Last updated : 2nd September 2007
|Episode Title||Spy Probe|
|Story Synopsis||Bodie and Doyle infiltrate an organisation that hires killers to assassinate prima facie nobodies.|
|UK Episode #||E06|
|UK Tx Date||12 December 1982|
|Production #||Block 5, Ep 5|
|Approx Filming Dates||11th - 22nd May 1981 (Final episode)|
|Guest Stars||Barry Stanton, Nick Stringer, Patrick Ryecart, Paul Daneman|
Again, an oddly surreal-comedic quality to this story. However the plot premise is plain ridiculous: I don't care what Cowley says: the KGB wouldn't suddenly decide to murder dozens of ex-security service personnel on the off-chance that they might all meet up one day and discover the identity of a double agent between them. No, that just doesn't stand up, IMHO.
And the overall storytelling is full of plot holes, too. For example if the KGB agent decided to check out Doyle then why didn't do the same with Bodie? It's never explained why he suspects Doyle of being an infiltrator.
And how on earth does Miss Walsh, using some drawing pins and brightly-coloured wool, come to her conclusions? Again, these are simply taken at face value.
And it seems a bit too convenient that Williams hides himself in the car, petrified by the thought of having to assassinate somebody.
There are several other things but if I discussed them that would spoil the episode for those who have yet to see it.
However I'm now going to surprise you all by stating that 'Spy Probe' ranks as one of my favourites from the later years of The Professionals. What is good is that the characterisation and interplay between the two main villains are funny. I liked old Ferris and Twig, even though they were merciless killers. When they are together doing all the planning, their banter is tinged with humour (Ferris calls his fat friend 'Twiggy'). Yet when it comes to them actually killing people (eg the guy on the bridge) their facial expressions are those of hardened, ruthless murderers. Immediately after the shooting, though, Ferris returns to his irreverent self.
In fact Barry Stanton (previously briefly seen as Frank the Mercenary in 'The Madness of Mickey Hamilton') as Ferris, the sweet-guzzling assassin really is excellent here. ("I thought he was sweet!" / "Eh?!!" / "Yeah - all the sweets he eats!") Ferris and Twig would have worked wonderfully in The Avengers. Indeed Clemens' and Fennell's earlier production loved to satirise popular culture and we see a touch of this with the hotel scenes clearly "stolen" from The Thomas Crown Affair.
The episode is fast-paced, has loads of well-orchestrated and photographed action and a healthy dose of comedy, too. For these reasons, I've marked Story a little higher than perhaps it deserves.
Nice directorial touch with the traffic lights in the early scenes.
Love the daft scene where the lads drive their Capris at each other head-on to see how close they can stop without crashing!! ("Three inches?" / "No – four."). Don't try this at home, kiddies! See Locations section.
For more camp, black humour check out Ferris' interrogation scene:
Ferris: "Where are you taking me?"
Forget the plot, watch the action, listen to the dialogue - all great fun!
The scene of Bodie and Doyle in mock head-on collision was filmed outside 38 Doneraile Street, Fulham. It's still there today - even the lamppost the villains were handcuffed to!
All the dock scenes were filmed at Victoria Deep Water Terminal.
Look at the scene where Bodie and Williams pick up the blue Ford Cortina after receiving their instructions to kill Miss Walsh. Just prior to driving up the lane to her house, we see them turn off a country road. If you look carefully you'll see TWO mistakes: Williams is sat in the back of the car.... while none other than Doyle is sat in the front!! I can only think this shot was supposed to have been part of the later scene where Bodie and Williams are taking Doyle into the forest to kill him and was inserted in the wrong place by the film editor. Thanks to Robert Moubert for spotting that one!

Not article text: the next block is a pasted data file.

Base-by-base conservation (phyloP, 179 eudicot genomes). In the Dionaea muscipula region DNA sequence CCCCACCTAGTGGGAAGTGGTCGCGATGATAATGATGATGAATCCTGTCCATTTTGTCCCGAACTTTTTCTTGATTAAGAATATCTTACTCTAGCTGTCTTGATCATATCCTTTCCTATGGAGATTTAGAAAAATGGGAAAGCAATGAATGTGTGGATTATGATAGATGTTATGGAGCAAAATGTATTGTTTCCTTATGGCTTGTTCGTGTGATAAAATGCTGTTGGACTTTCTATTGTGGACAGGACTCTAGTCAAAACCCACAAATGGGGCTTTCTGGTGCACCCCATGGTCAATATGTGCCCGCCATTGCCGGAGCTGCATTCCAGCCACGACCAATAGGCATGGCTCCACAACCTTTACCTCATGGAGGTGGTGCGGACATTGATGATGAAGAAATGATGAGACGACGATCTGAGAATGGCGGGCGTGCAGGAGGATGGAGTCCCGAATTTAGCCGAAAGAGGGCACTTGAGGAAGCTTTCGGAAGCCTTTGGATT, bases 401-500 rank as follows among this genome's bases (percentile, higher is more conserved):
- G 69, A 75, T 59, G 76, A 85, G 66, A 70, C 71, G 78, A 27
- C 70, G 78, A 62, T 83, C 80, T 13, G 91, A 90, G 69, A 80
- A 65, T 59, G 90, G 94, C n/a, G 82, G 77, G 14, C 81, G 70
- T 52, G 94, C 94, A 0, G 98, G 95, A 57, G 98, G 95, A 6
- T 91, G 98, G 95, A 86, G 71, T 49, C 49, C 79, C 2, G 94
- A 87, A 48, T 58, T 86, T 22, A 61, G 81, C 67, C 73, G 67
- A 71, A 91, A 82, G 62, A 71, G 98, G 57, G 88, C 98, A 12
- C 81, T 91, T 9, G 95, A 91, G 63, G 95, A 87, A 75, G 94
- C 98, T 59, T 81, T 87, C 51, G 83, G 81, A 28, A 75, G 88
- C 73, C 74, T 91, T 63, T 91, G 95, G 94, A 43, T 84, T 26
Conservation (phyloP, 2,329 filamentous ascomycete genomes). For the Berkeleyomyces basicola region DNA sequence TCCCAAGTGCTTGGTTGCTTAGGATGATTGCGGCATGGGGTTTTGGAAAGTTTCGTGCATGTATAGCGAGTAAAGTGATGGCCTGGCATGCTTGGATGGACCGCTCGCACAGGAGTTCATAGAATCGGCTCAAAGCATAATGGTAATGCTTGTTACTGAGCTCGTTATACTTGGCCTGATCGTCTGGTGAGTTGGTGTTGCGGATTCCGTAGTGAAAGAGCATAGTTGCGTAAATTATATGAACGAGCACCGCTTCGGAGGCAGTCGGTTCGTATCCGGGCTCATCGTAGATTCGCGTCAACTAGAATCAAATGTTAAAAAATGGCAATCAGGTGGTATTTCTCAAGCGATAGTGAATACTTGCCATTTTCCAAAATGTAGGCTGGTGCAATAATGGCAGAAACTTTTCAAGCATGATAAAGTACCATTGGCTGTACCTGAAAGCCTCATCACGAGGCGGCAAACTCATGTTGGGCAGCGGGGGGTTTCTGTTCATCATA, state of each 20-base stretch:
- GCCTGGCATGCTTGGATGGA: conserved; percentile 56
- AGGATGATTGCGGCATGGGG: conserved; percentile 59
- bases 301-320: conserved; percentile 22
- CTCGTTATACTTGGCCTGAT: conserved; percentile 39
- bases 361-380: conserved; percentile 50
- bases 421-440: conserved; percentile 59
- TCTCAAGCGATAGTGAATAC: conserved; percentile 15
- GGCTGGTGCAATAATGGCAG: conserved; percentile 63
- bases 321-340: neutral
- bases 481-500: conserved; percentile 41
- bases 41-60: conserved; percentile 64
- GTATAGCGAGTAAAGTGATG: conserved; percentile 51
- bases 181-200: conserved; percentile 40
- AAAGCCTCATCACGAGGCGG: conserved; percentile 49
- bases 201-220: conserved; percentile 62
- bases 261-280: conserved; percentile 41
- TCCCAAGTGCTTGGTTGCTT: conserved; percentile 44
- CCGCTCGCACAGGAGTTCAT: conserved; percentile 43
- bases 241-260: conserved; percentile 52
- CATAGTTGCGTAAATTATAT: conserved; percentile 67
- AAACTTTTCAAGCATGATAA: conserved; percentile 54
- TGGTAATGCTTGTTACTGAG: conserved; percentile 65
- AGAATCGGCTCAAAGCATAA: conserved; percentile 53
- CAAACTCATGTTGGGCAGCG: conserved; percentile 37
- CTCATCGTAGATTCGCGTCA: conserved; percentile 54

In the final scenes, the nameplate on the boat that Dawson has taken keeps changing! (Thanks to Nigel Whitaker).
This was the final episode to be filmed. Apparently the boat scenes nearly ended in Lewis being drowned. There is a short scene of him hanging precariously out of the boat - in the first take he did fall out and was dragged underneath the water with his leg trapped in the boat for several seconds before Martin noticed! (Thanks to Louise Tilley for info!)
Keen to keep ratings up right until the end of the series, LWT originally commissioned an "open-ended" script which offered the possibility that Bodie and Doyle might succumb to watery graves in the final scene. Heavily promoted before its transmission, LWT then peformed their usual scheduling incompetence and screened the episode in the middle of the run!?!?!?!
Two years after this episode was shot, the warehouse and its dummies were used again for the Minder episode 'Get Daley'.
Paul Daneman (Dawson) had minor roles in classics Zulu and Oh! What a Lovely War. Perhaps best known for the mid-1970s espionage series Spy Trap. Last seen in Alan Bleasedale's GBH. Passed away in 2001.
Graham Crowden (the minister) starred in the university comedy drama A Very Peculiar Practice and fondly-remembered sitcom Waiting for God.
Nick Stringer (Twigg) has been a ubiquitous character actor for over twenty years, usually playing dodgy-dealer types.
Patrick Ryecart (Williams) appeared in several episodes of the 1979 TV adaptation of Dick Turpin, the 1980 David Wickes film Silver Dream Racer and a couple of episodes of the Young Indiana Jones TV series. Still pretty active in the acting fraternity but has never made leading man material on TV or film. He was married to Marsha Fitzalan, previously seen in 'Wild Justice'.
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